Turner’s syndrome; Ullrich-Turner syndrome; gonadal dysgenesis
Turner syndrome is a genetic disorder affecting one of the female sex chromosomes. Chromosomes contain a detailed plan of our genetics, inherited from both parents, and each cell in our body has 23 pairs. One pair is the sex chromosomes and determines the baby’s sex – boys have an X and a Y chromosome (XY) whilst girls have two X chromosomes (XX).
Abnormality in one of the two X chromosomes in girls causes Turner syndrome. In around 50% of cases there is an entire X chromosome missing (see figure), or chromosome parts may be missing or rearranged. Sometimes the X chromosome is missing from only some cells. This is known as mosaicism and girls may show only mild features of Turner syndrome, depending on how many of the cells are affected.
The cause is unknown but it occurs very early in pregnancy.
Although many signs and symptoms are described in Turner syndrome, these vary widely among individuals. Often the diagnosis is only made during investigations for short stature or delayed puberty.
In infancy, girls with Turner syndrome can have puffy hands and feet (lymphoedema). Other features include short (webbed) neck, low hairline, a high arched palate and widely spaced nipples giving a shield-like chest appearance. There can also be an increased number of moles and abnormal fingernails.
The most serious problems involve the heart such as narrowing of the main artery (aorta) from the heart, known as coarctation, and heart valve defects. There can also be defects in the kidneys which appear at birth. However, these are not seen in every case. Repeated ear infections and glue ear are very common as are minor vision problems including squints, drooping eyelid (ptosis) and colour blindness. Learning difficulties are not a feature of Turner syndrome although problems with non-verbal skills are common. Affected girls are on average 20 cm (eight inches) shorter than expected. Small size may be apparent from birth or in the first years of life.
Although ovaries are present at birth, these soon begin to fail, leading to ‘streak ovaries’. This causes underproduction of the female hormone oestrogen required for puberty, and also the failure to produce mature eggs, leading to infertility. A long-term lack of oestrogen may lead to brittle bones (osteoporosis).
Turner syndrome only affects girls. It is a genetic condition and is therefore present at birth. Although Turner syndrome affects 1 in 30 female foetuses conceived, there is a very high miscarriage rate of affected pregnancies and Turner syndrome is found in 1 in 2,500 of live-born girls.
In the vast majority of girls, there are no other affected family members and it occurs only occasionally. One of each chromosome pair comes from either parent and in 80% of cases the missing X-chromosome comes from the father.
The diagnosis of Turner syndrome is made by chromosomal analysis or karyotyping, and involves a blood test. The results of this test can take up to six weeks. This, and follow-up testing, can be done as an outpatient.
Karyotyping can also be performed during pregnancy if there are significant concerns. This is done by analysing the fluid surrounding the foetus (amniocentesis) and is done as an inpatient. Associated complications are screened for at diagnosis and then from time to time afterwards as an outpatient.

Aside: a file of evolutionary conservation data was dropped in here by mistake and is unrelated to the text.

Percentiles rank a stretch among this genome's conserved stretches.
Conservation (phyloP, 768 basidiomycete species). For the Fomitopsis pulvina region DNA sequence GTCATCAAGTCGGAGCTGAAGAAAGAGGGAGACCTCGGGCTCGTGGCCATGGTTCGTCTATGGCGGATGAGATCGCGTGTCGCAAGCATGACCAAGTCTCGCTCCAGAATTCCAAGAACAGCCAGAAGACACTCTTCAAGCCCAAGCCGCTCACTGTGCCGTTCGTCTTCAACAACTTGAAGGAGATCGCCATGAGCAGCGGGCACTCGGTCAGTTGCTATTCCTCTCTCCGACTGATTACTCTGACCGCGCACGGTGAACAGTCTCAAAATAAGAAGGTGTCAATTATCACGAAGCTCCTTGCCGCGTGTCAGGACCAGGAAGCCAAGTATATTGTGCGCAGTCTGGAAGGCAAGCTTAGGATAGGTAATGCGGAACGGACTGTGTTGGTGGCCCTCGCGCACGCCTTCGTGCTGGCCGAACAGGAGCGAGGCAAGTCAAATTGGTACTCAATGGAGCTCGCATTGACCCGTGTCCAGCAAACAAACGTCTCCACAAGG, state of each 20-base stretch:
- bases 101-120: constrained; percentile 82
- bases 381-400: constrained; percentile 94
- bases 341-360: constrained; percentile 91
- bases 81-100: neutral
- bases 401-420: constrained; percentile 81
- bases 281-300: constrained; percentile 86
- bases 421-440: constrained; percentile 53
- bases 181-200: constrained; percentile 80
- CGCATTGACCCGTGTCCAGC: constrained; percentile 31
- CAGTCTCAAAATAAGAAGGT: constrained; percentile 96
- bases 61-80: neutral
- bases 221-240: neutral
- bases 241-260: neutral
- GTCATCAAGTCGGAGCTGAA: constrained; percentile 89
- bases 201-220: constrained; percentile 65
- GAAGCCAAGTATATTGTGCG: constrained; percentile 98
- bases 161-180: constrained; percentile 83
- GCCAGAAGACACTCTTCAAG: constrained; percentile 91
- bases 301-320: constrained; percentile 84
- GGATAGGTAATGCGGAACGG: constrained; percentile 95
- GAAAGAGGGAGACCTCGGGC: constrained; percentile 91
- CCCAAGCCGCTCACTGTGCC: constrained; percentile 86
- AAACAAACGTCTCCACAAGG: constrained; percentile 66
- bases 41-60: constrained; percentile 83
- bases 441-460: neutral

Treatment of Turner syndrome depends on the symptoms the child shows. Health professionals from different specialities deal with any disorders of the heart, kidney, ears and eyes. Some physical features of Turner syndrome are purely cosmetic and do not need treatment. Psychological support may assist with educational or social difficulties.
Patients are mainly treated as outpatients. Endocrinologists are involved in three main areas:
Growth hormone is generally well tolerated but needs to be given daily by injection and as any other medicine can have side-effects. Rare symptoms include headaches, visual disturbances, hip or knee pain, and painful or enlarging moles. Growth hormone may also increase the higher risk of type 2 diabetes and lipid disturbances.
In low doses, oxandrolone has few side-effects. At higher doses, it can produce abnormal liver function and also deepening of the voice, but at usual doses, these are not often a problem.
Although the oral contraceptive pill is widely taken, it does have side-effects in a few individuals such as nausea, vomiting, weight gain, gallstones, high cholesterol, high blood pressure and increased risk of blood clots.
All people with Turner syndrome should lead a healthy lifestyle throughout their life to reduce long-term risks. They should have regular check-ups during adult life, ideally in a specialist Turner syndrome clinic. Adult women with Turner syndrome are more likely to have a number of health issues including high blood pressure and diabetes. Repeated ear infections may lead to deafness, if not adequately treated.
Problems with non-verbal skills can give rise to difficulties with arithmetic, constructional tasks and a sense of direction. This may make it harder to learn to drive or read maps.
Whilst unassisted pregnancy is rare, women with Turner syndrome can become pregnant and have babies with IVF using eggs donated from other women. Success with fertility treatment is similar to other cases of ovarian failure.
Last reviewed: Dec 2014